• Action Research Arm Test change from baseline, 3 months, 4 months, 7months and 8 months
    • Time Frame: This clinical assessment will be done at baseline visit, three month visit, four month visit, seven month visit and eight month visit
    • The Action Research Arm Test (ARAT) is a 19 item observational measure used by physical therapists and other health care professionals to assess upper extremity performance (coordination, dexterity and functioning) in stroke recovery, brain injury and multiple sclerosis populations.Items comprising the ARAT are categorized into four subscales (grasp, grip, pinch and gross movement). Task performance is rated on a 4-point scale, ranging from 0 (no movement) to 3 (movement performed normally). Scores on the ARAT may range from 0-57 points, with a maximum score of 57 points indicating better performance.
  • Timed Up and Go test change from baseline, 3 months, 4 months, 7months and 8 months
    • Time Frame: This clinical assessment will be done at baseline visit, three month visit, four month visit, seven month visit and eight month visit
    • This test is a measure walking ability with correlates to balance and fall risk. The patient is timed using a stopwatch and the patient is instructed to walk as quickly as possible for 3 meters. The test is scored as such: ≤ 10 seconds = normal ≤ 20 seconds = good mobility, can go out alone, mobile without gait aid ≤ 30 seconds = problems, cannot go outside alone, requires gait aid * A score of ≥ 14 seconds has been shown to indicate high risk of falls
  • Neuro Quality of Life Lower Extremity Short Form test change from baseline, 3 months, 4 months, 7months and 8 months
    • Time Frame: This clinical assessment will be done at baseline visit, three month visit, four month visit, seven month visit and eight month visit
    • The Neuro quality of life lower extremity short form test measures the functionality of upper extremities. This is a self-report questionnaire that has a Likert scale from 1 to 5, with 5 indicating no difficulties and 1 indicating unable to do. Total possible points are out of 40, with a higher score indicating better lower extremity abilities.

Participating in This Clinical Trial

Inclusion Criteria

1. Age at the time of enrollment: 18-80 years 2. Diagnosis of ischemic or hemorrhagic stroke 3. Disease period of more than 6 months 4. Mini mental state examination of at least 24 points 5. No medications that effect balance 6. Motor deficit 7. Use of Motricity Arm and Leg index to include impaired individuals with some functioning 8. Modified Rankin Scale for Neurologic Disability: Scores 3 or 4 Exclusion Criteria:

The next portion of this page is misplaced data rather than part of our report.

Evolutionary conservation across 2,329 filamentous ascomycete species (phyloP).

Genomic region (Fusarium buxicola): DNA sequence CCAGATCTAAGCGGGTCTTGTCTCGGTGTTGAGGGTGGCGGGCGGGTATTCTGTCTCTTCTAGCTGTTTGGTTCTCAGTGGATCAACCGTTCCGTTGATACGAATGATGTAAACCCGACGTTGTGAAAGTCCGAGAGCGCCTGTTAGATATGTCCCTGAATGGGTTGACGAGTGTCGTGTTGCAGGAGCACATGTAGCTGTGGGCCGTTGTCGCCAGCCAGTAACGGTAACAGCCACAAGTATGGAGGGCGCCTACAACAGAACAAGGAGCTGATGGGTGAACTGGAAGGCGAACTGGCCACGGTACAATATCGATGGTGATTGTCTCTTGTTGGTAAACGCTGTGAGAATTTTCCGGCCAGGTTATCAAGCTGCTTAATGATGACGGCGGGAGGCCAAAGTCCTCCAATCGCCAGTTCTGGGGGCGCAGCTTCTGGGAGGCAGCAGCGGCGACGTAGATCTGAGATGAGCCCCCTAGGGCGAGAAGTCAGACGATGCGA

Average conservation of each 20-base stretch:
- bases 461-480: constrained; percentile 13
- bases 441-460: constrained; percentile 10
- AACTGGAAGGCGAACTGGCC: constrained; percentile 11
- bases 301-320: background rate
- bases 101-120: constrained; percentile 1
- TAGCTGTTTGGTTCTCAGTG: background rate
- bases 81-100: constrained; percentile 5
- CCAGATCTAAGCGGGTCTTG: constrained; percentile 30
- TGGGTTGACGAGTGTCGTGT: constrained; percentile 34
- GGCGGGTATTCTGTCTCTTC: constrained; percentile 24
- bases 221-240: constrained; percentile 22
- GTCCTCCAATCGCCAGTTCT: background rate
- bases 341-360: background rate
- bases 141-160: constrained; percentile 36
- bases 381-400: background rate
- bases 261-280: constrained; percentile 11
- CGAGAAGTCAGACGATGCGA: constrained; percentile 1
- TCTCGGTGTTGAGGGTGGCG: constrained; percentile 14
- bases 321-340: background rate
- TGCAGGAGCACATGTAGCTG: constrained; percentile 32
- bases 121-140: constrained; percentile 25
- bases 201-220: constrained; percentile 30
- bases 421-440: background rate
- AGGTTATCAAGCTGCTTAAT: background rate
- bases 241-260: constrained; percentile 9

• 1. Any significant psychiatric problems, including acute confusional state (delirium), ongoing psychosis, or clinically significant depression 2. Any current drug or alcohol abuse 3. History of recurrent or unprovoked seizures 4. Any neurological disorder treatments that involve intracranial surgery or device implantation 5. Participation in another drug, device or biologic trial concurrently or within the preceding days 6. Pregnancy, breastfeeding or wanting to become pregnant during the trial 7. History or presence of other major neurological or orthopedic diseases other than stroke that limits motor functioning or cognitive ability 8. History of previous stroke 9. More than 5 degrees of contracture at shoulder, elbow, wrist, finger, hip, knee, or ankle 10. Botox, baclofen or any other treatment for spasticity except for bracing or splinting within the previous 3 months 11. Must be able to communicate with staff 12. Severe sensory abnormalities of the fingers such as vibratory urticaria

Gender Eligibility: All

Minimum Age: 18 Years

Maximum Age: 80 Years

Are Healthy Volunteers Accepted: No

Investigator Details

  • Lead Sponsor
    • Stanford University
  • Provider of Information About this Clinical Study
    • Principal Investigator: Peter Tass, MD, PhD, Protocol Director – Stanford University
  • Overall Contact(s)
    • Kristina Pfeifer, 650-704-3568, kpfeifer@stanford.edu